I think you would be fortunate it you got 5-10 minutes with a person on the street before they lost interest and walk away or before a group starts forming. I think it would also be very wise to spend some time talking to each one of your prospects and build a rapport.... Be sure to post whatever you come up with - I would love to see it!
I agree. My approach has been to first visit with the guys, leaving home the camera, but bringing along food. We talk; I ask each subject what s/he does in daytime, how s/he gets by, what s/he did before losing the house. Sharing stories helps. The food helps more. We talk about my work, why I want to make his/her portrait, what gets done with it. If I can get his/her consent, we discuss how to make the picture and how to collaborate. I never photograph anyone in the street who doesn't want to be pictured, and I always pay. My hope: if the sitter likes the picture, and likes the idea of having a non-profit use it, s/he might also be open to the idea of using that picture to reconnect to family. If yes, I do what I can to facilitate that reunion, using the portrait as entre. It's iffy, but it's worked more times than not.
I'm starting up again mid November. A 5D, 2 primes, A metz flash, sync chord, mini softbox and a clamp. If something good comes of it, I'll post a link.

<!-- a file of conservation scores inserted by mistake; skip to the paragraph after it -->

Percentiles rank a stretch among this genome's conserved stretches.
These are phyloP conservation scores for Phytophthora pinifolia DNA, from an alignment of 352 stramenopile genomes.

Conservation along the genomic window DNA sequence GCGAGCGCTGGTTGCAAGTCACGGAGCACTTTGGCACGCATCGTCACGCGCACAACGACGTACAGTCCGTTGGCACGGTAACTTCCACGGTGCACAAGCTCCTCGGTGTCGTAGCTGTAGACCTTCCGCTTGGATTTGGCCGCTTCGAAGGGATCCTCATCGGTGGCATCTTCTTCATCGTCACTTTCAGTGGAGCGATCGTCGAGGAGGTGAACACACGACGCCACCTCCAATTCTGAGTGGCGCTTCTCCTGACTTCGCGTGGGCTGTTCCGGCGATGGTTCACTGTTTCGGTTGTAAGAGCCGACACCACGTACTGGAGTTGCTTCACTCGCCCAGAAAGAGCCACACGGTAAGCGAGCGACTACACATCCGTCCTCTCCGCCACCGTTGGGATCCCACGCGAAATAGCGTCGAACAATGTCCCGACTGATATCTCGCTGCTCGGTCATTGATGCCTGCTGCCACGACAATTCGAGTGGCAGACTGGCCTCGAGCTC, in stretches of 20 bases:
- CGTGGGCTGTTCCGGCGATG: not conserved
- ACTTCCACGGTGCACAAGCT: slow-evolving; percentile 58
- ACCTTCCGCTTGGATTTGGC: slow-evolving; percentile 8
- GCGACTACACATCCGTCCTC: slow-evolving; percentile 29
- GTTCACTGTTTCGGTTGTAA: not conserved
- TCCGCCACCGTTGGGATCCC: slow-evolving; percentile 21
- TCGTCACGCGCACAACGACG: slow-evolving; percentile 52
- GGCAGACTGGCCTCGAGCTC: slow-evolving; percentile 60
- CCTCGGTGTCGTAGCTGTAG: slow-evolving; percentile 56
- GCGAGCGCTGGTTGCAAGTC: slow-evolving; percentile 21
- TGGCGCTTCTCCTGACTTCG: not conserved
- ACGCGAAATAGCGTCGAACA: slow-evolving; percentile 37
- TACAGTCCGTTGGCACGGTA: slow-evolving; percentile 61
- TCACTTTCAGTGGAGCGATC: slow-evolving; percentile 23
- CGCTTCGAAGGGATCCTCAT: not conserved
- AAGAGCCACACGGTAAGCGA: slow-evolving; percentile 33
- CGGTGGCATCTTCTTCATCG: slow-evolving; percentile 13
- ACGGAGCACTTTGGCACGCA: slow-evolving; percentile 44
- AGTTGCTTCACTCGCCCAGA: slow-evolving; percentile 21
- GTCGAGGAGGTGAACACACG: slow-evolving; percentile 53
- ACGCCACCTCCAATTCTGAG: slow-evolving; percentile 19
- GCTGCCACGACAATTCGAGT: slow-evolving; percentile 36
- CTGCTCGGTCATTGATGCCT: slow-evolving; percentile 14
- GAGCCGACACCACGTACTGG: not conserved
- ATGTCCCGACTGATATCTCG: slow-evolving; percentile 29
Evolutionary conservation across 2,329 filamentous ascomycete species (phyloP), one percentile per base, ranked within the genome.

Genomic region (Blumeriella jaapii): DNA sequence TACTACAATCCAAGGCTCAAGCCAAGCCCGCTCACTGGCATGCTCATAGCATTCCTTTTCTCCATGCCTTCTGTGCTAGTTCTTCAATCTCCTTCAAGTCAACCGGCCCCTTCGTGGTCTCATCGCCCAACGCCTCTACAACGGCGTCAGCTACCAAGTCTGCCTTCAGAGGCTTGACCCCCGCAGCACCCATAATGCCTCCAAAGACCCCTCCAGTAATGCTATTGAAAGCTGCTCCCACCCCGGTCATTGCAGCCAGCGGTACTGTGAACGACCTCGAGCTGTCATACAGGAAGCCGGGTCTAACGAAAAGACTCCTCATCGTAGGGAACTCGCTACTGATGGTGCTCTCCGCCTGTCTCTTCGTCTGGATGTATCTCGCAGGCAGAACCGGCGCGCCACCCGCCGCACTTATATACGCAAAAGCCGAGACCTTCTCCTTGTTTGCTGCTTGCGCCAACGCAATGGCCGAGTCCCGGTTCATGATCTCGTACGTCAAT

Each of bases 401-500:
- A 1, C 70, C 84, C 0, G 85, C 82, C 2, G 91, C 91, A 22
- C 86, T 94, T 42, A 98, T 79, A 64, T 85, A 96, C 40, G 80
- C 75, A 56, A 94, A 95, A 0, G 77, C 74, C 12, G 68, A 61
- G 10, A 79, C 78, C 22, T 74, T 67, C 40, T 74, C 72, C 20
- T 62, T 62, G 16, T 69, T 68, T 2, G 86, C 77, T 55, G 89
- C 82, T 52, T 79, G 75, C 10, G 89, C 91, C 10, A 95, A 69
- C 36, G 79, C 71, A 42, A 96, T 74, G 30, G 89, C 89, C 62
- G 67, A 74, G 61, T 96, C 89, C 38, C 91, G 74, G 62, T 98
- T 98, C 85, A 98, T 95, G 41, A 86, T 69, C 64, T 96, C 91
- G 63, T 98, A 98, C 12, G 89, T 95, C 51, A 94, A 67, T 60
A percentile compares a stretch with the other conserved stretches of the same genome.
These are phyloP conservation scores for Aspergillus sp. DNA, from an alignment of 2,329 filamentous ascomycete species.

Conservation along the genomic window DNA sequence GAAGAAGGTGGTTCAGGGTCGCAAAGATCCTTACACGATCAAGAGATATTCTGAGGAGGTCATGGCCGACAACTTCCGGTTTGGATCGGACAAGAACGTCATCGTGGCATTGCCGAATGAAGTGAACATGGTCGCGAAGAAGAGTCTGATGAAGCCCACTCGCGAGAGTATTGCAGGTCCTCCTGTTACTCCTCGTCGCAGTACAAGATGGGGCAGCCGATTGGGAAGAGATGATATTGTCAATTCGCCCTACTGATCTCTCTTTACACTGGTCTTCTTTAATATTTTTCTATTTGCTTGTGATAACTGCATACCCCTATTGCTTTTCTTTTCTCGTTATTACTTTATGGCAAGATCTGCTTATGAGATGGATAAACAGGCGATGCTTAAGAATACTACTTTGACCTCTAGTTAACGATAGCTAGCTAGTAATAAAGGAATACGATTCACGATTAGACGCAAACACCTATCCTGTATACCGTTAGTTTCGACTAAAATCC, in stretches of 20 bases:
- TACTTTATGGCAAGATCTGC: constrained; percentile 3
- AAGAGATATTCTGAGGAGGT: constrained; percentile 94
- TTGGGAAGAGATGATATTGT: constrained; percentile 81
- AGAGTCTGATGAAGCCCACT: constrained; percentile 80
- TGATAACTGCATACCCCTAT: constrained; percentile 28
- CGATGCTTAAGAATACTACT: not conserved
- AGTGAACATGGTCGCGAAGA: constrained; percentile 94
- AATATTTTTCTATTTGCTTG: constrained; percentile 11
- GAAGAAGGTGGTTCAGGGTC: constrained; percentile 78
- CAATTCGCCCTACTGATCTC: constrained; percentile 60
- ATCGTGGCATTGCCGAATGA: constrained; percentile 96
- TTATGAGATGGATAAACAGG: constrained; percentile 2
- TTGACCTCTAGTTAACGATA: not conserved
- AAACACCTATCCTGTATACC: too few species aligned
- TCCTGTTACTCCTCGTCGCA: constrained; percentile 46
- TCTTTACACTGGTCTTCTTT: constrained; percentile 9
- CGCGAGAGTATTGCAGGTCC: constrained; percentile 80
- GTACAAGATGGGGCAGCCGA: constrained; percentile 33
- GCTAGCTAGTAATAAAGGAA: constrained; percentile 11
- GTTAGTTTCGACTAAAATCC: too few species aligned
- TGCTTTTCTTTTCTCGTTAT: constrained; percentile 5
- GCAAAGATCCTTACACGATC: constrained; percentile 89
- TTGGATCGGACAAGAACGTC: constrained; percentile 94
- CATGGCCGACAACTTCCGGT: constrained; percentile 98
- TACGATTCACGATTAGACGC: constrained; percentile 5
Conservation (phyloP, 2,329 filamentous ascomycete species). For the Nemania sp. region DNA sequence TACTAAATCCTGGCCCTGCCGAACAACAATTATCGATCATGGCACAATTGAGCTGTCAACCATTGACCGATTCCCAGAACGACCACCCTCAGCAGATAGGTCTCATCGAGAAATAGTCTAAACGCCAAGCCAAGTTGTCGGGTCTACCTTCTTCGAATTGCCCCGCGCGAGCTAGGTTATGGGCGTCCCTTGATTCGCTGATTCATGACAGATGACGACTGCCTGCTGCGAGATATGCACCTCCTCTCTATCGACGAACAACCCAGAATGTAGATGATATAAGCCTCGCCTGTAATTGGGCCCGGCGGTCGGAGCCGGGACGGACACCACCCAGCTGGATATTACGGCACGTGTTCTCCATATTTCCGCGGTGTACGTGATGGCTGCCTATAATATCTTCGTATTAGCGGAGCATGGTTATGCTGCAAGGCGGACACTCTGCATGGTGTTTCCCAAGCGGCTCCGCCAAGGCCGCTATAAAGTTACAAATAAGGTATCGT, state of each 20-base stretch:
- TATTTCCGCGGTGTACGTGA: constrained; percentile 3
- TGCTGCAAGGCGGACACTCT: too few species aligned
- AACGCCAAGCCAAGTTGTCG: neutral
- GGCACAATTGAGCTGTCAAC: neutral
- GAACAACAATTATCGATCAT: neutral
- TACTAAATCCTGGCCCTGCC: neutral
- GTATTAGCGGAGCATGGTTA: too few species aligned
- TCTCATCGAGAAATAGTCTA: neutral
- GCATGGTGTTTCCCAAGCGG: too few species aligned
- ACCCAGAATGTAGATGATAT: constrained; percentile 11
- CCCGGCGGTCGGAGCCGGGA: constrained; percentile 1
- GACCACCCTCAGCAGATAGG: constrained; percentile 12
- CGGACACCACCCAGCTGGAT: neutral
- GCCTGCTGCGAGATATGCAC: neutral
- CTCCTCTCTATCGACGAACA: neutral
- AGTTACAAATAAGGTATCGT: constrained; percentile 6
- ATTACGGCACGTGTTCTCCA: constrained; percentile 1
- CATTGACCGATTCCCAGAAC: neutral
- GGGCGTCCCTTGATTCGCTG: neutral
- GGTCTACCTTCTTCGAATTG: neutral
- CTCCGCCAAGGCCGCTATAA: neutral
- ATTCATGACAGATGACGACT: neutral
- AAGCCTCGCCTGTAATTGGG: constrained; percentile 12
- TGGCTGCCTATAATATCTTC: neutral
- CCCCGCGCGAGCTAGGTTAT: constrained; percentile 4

Thanks again. The ideas are terrific. I'm grateful-
10-31-2010, 03:55 PM
Let me know if you ever make it up to the Seattle area. I would be glad to take you to Seattle for urban portrait/street photography.
11-01-2010, 03:26 AM
Thanks so much. Would like that very much.
11-05-2010, 04:04 AM
Your umbrella on a monopod idea is a good one. I'm eager to see the results and am grateful if you could post them.
As requested, I'm posting a couple of images from an urban walk I just went on. It was very spur of the moment, I was bored so I went shooting with a friend.
When I pulled up to the library where I was meeting my friend, I was approached by a man asking for a couple dollars to pay for parking. I bartered parking money for 5 minutes modeling. I didn't have time for much set up, I grabbed a body off the seat and handed my friend my umbrella-on-a-stick. Here are the shots, hope they help:
3. In use
4. As shot with silver umbrella to camera right
6. Same location, shot without strobe
11-05-2010, 05:15 AM
As requested, I'm posting a couple of images from an urban walk I just went on. It was very spur of the moment, I was bored so I went shooting with a friend....
Michael, this is a terrific help and I'm grateful. The kit and the photos make a real contribution to the whole street portrait business. (There ain't a whole lot of discussion out there in the ether.)
I just took delivery of a mid-powered Metz flash, lumiquest softbox, poverty trigger and monfrotto clamp. I'll be trying them out next week in NYC. The effect I'm aiming for is a bit dark. Hence the softbox. If something worthwhile comes of it, I'll post it here. Again, thanks. Be well + Best for the weekend-